Audio Technology to Hit Pause on Poor Acoustics

by Thomas Kaufmann

Imagine being at your industry’s most relevant conference of the year. Whether in a large auditorium or a hotel ballroom with just two loudspeakers set up at the front, the acoustics are anything but ideal. Add hundreds of people in the room talking to each other, coughing, doors slamming, and the person next to you eating potato chips right by your ear — it’s likely that you struggle to understand, miss words and lose your ability to concentrate. You want to ask a question but aren’t sure if it’s been answered already. At the end of the day, exhausted in your hotel room, you try to remember what you learned and realize you have two more days to go.

From Assistive Technology to Mainstream

What if a presentation or board meeting could sound like listening to an audiobook in one’s car or with headphones? What if a person could just sit back, relax and effortlessly absorb every single word without needing to make out the speech in a sea of ambient noises? Using a revolutionary technology originally intended for people with hearing loss, OTOjOY is able to enhance the listening experiences in live environments for everyone. 

Ultimately, a person doesn’t need to have a hearing loss to have trouble hearing. With hearing loop technology, we use magnetic induction to wirelessly send an analog audio signal containing speech or music from a venue’s sound system directly to the listener’s ears with crystal-clear fidelity. Think of a telescope for ears. Most people with hearing aids or cochlear implants are ahead of the game since they can use their existing devices to directly tap in at the push of a button. For everyone else, headsets are available. The company’s newest product, OTOjOY LoopBuds, enables listeners to connect using their smartphone.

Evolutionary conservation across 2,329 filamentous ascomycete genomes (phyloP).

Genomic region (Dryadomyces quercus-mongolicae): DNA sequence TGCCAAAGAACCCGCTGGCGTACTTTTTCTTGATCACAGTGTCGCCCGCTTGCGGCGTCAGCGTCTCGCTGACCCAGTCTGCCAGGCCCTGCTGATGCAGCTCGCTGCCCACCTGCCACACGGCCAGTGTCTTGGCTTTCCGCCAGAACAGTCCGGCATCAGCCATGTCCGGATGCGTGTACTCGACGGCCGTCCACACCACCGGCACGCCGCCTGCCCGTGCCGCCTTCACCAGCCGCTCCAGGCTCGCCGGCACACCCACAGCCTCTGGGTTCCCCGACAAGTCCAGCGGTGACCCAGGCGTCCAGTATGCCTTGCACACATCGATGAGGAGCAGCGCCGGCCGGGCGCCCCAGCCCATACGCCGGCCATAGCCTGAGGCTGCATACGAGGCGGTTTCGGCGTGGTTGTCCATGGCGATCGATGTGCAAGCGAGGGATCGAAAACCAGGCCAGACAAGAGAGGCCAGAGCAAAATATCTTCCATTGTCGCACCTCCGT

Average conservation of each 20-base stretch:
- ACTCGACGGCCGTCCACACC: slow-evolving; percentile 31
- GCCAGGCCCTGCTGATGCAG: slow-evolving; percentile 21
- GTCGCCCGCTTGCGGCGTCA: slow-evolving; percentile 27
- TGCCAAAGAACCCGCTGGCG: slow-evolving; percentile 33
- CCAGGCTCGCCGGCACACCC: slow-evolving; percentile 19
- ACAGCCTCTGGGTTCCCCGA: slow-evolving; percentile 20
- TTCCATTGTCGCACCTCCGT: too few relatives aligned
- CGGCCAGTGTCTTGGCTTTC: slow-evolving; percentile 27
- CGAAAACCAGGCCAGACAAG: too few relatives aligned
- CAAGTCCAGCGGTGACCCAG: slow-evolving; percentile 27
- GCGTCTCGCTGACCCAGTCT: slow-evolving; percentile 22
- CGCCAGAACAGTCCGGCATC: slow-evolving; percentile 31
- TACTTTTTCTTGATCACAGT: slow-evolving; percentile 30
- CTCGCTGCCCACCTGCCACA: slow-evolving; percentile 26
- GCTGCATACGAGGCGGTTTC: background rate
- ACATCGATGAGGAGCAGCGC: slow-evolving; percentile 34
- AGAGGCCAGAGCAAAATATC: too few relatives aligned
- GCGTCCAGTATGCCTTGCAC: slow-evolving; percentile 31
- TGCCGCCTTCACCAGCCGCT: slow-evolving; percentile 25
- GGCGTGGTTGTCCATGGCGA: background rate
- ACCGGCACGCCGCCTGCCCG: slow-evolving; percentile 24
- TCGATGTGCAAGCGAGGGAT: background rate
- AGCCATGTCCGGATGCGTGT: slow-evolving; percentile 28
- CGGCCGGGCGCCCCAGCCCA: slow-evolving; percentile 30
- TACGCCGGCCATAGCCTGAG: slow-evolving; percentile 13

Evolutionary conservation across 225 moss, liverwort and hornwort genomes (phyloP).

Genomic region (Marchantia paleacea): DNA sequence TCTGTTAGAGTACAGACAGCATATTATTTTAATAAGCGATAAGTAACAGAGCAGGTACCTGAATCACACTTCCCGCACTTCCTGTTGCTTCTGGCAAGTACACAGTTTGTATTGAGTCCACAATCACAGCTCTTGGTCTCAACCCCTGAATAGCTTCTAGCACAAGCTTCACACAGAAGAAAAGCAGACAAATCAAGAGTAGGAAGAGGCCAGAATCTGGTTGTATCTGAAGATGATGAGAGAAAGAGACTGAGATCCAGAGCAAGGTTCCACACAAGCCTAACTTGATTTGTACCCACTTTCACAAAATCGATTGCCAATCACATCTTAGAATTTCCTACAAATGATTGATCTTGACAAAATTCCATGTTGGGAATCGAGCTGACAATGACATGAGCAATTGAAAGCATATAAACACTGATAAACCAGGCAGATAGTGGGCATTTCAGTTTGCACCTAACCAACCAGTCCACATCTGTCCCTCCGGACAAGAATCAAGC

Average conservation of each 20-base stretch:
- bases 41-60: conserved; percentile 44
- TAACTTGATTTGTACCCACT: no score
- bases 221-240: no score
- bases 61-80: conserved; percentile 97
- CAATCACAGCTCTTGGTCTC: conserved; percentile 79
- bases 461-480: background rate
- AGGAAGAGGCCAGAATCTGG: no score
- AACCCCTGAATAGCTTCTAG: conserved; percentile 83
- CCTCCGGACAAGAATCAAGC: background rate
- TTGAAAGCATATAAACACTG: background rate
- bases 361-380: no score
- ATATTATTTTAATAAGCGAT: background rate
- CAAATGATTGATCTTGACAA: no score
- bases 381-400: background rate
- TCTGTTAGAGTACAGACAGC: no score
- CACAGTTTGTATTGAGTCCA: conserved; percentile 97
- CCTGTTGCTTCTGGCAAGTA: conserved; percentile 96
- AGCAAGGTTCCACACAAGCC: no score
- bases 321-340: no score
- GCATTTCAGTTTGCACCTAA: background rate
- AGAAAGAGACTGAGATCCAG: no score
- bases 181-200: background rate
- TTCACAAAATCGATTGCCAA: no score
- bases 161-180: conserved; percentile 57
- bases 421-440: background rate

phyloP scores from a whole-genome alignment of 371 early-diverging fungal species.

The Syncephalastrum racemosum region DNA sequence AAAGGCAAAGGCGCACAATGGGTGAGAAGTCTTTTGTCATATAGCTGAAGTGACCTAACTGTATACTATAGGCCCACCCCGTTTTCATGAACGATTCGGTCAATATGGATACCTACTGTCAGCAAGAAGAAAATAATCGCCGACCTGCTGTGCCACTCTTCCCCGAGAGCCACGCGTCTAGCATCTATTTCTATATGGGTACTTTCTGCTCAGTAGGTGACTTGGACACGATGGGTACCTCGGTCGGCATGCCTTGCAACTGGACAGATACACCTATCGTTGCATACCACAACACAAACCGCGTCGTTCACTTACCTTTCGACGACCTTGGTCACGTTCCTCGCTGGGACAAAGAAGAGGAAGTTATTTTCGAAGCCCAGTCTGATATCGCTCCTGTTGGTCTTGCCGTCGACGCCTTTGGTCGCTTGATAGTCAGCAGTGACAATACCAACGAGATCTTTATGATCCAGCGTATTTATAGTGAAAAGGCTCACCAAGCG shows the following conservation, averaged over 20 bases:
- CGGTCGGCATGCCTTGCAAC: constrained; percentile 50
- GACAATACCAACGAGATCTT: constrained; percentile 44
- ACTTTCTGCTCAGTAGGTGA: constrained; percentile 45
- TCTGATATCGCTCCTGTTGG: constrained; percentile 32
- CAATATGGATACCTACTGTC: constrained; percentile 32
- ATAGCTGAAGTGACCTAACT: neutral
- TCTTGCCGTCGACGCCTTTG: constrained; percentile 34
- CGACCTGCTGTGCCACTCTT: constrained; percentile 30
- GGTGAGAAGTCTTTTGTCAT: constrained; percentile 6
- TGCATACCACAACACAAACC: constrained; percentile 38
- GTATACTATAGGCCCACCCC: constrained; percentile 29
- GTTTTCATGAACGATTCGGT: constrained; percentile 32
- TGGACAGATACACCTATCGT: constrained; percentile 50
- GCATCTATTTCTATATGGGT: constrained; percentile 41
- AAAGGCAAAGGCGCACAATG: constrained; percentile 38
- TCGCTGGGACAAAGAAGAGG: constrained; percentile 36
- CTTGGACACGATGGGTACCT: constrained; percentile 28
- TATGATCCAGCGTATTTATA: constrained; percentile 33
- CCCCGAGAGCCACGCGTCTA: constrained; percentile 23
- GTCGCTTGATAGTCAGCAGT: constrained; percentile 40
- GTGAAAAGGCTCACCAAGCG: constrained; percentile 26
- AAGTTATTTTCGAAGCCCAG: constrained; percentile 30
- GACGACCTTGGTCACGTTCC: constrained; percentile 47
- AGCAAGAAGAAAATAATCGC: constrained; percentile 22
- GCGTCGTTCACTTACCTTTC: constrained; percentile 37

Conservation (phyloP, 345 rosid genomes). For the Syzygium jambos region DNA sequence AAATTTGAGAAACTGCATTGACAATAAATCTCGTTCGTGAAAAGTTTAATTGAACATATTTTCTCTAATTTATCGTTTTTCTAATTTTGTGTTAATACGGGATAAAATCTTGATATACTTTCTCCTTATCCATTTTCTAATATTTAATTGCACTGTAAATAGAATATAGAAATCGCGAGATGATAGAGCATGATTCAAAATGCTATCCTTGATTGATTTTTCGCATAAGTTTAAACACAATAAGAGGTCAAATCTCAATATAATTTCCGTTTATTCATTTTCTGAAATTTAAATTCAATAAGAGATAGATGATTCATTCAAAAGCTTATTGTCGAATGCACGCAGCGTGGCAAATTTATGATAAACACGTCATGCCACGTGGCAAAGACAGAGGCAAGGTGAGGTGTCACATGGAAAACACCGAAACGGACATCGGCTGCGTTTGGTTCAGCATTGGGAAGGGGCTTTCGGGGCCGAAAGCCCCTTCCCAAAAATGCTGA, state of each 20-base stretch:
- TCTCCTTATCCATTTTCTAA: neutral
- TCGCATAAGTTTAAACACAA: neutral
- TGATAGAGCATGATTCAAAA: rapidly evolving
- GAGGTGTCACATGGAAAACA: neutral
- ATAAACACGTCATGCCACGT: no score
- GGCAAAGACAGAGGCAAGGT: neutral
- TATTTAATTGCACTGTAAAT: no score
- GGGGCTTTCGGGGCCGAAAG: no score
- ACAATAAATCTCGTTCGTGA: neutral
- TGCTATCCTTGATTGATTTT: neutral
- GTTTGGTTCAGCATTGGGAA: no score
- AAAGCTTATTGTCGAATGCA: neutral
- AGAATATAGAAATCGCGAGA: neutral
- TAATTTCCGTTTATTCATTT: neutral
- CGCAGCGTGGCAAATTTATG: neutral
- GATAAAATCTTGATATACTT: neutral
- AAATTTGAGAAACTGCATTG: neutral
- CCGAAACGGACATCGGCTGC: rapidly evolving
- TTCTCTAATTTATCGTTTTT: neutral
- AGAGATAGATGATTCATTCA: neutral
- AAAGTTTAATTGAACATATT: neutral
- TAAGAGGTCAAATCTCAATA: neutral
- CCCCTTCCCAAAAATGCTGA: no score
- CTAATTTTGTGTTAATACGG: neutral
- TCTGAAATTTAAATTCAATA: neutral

From California to Arizona

We set out to “loop Santa Barbara” in 2012 and have since equipped more than 250 venues, mostly in California, with the technology. Eventually, we were looking for a larger city to move the company to. But where to go? L.A.? San Diego? San Francisco? When we took a closer look at Phoenix, the city was surprisingly attractive. The startup community is growing, the state offers great resources like the Arizona Innovation Challenge or the Venture Ready program, the cost of living is lower, the infrastructure is modern, the market size is significant, yet the population density isn’t overwhelming. When we started networking, everything fell into place. The city has more than doubled in size since the Americans with Disabilities Act was signed into law in 1990, so accessibility is on top of people’s minds everywhere. There is still a lot of work to be done, though, particularly when it comes to hearing access. We moved to Phoenix in May of 2017 and haven’t looked back a day since. 

OTOjOY technology is in place locally at FilmBar, Crescent Ballroom and other venues listed on LoopFinder.com. Event attendees can avail themselves of the technology by switching their hearing device to the “t-coil” setting or asking the facility for a headset. From a legal standpoint, virtually any place with a sound system, whether permanent or portable, needs to provide at least a headset system.

Thomas Kaufmann is the founder and CEO of Phoenix-based audio technology company OTOjOY. He holds a German diploma degree in physics and a Master of Science in chemistry from the University of California, Santa Barbara.

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